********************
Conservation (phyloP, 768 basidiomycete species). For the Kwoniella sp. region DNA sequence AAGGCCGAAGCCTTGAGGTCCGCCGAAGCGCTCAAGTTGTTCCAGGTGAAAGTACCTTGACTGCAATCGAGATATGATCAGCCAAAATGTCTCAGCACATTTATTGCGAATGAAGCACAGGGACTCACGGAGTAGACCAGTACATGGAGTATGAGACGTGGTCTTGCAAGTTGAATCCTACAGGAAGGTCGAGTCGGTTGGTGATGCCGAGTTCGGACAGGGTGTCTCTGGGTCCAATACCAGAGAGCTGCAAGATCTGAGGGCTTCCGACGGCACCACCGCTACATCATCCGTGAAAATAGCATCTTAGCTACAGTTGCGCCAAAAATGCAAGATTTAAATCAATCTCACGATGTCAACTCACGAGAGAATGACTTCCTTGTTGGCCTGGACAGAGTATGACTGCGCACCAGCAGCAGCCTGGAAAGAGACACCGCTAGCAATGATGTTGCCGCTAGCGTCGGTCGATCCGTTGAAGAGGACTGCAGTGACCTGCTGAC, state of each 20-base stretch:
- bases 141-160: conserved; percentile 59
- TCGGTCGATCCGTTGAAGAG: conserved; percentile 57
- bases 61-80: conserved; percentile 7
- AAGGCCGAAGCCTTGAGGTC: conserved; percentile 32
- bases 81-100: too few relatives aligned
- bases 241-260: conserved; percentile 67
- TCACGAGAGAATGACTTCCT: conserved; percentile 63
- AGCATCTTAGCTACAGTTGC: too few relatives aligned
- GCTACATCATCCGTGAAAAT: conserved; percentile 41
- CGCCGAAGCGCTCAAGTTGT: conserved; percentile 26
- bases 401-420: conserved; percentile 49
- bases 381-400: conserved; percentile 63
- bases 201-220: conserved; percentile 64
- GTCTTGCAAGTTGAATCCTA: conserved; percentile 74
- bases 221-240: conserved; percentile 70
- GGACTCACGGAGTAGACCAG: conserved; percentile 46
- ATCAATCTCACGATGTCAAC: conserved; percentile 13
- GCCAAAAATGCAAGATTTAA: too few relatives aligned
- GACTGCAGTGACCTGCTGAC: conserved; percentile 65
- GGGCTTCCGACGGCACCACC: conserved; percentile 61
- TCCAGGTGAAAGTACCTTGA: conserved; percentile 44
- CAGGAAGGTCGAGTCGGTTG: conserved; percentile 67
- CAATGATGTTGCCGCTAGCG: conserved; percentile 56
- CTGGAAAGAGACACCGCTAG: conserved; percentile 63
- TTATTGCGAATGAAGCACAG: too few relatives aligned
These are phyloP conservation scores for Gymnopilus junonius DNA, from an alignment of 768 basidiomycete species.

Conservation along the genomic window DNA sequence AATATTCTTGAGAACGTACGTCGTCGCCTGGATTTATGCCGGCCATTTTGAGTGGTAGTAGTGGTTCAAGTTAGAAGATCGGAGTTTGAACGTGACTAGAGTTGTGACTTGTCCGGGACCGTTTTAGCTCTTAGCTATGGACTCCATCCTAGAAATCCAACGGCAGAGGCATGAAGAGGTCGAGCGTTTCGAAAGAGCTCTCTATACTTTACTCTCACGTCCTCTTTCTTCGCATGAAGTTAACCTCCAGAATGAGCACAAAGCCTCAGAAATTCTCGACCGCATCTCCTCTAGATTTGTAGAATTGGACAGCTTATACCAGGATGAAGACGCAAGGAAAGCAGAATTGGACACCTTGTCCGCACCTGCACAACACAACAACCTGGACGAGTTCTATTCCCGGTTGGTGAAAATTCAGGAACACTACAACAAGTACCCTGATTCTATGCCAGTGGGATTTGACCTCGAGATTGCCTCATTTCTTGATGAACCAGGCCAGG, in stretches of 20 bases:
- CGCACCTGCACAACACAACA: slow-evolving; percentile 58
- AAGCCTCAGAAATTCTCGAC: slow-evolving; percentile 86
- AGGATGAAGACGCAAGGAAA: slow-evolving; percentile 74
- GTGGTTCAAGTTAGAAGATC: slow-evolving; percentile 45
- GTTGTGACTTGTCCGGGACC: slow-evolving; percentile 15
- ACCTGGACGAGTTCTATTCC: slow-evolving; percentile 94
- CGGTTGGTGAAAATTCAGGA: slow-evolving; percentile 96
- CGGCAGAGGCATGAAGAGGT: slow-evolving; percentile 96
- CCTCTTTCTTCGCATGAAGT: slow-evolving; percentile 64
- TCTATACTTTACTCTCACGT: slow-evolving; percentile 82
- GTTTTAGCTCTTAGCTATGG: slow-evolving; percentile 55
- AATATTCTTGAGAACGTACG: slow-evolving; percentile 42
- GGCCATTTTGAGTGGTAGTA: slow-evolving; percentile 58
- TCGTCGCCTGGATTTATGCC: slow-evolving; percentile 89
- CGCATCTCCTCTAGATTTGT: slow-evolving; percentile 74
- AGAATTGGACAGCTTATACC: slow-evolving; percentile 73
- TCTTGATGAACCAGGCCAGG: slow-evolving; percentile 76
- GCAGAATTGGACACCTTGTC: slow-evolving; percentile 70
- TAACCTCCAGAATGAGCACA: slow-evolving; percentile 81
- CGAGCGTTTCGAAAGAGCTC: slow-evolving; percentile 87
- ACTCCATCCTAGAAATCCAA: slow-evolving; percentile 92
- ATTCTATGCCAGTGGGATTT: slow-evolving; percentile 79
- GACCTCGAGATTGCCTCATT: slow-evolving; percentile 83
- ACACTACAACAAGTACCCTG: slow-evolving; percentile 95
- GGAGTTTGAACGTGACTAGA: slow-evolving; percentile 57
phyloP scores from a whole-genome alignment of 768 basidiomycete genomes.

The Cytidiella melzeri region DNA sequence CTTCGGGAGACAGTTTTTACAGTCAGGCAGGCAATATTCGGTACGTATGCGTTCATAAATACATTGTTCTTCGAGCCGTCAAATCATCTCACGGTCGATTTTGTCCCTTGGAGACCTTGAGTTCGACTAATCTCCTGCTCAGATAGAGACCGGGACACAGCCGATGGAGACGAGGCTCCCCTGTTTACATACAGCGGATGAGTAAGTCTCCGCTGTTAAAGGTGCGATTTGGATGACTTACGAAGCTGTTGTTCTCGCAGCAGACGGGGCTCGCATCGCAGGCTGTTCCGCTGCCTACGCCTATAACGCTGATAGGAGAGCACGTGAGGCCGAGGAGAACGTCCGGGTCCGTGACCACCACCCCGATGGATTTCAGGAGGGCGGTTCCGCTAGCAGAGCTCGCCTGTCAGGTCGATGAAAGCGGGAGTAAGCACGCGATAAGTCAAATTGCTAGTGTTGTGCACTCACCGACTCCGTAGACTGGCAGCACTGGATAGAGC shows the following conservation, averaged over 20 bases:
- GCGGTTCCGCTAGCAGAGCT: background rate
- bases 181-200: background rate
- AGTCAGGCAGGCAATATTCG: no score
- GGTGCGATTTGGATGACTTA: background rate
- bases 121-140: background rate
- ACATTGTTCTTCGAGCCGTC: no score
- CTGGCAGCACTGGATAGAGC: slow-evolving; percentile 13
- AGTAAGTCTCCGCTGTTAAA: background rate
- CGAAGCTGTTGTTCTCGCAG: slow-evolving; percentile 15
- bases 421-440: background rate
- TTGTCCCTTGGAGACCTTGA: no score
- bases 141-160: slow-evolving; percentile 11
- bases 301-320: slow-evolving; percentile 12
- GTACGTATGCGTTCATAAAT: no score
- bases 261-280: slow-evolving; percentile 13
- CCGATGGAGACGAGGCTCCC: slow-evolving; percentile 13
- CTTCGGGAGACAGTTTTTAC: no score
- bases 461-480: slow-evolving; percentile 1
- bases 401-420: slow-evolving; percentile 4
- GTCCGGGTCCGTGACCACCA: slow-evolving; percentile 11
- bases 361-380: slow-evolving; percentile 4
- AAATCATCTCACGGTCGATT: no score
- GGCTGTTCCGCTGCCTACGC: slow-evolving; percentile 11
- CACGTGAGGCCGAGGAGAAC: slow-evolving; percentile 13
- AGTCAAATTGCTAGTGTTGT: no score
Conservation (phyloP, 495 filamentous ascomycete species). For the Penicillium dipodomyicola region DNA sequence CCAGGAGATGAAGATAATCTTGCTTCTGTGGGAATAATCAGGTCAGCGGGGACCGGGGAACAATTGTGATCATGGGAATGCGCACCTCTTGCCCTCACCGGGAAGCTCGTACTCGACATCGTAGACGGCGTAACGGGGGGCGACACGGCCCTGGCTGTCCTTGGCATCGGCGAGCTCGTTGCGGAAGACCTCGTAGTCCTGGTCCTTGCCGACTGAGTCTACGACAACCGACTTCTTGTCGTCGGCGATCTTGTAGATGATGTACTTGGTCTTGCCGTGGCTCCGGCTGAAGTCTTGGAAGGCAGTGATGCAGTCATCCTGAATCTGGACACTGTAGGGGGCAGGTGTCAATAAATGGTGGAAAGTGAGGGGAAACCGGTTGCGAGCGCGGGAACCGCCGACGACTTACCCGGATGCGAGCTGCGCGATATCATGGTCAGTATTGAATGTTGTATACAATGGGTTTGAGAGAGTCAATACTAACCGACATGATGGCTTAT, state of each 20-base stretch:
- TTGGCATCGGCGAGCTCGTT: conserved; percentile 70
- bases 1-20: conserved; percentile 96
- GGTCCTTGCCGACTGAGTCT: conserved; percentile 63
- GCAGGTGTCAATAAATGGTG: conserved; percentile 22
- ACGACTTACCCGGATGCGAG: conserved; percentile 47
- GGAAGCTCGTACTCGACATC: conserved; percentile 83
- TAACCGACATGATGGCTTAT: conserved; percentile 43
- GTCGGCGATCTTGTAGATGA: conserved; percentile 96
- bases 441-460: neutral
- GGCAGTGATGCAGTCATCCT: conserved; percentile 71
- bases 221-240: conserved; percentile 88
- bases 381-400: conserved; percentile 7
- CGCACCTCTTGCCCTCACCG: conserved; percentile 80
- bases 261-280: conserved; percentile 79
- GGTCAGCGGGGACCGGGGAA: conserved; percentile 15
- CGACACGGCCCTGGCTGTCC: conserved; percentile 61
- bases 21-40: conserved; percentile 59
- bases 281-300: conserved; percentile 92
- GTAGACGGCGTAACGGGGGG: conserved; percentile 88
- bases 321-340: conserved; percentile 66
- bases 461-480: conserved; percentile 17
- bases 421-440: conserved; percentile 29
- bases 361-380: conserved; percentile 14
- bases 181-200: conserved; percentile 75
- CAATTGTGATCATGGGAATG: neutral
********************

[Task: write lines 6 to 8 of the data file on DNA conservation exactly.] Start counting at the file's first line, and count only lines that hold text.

- bases 81-100: too few relatives aligned
- bases 241-260: conserved; percentile 67
- TCACGAGAGAATGACTTCCT: conserved; percentile 63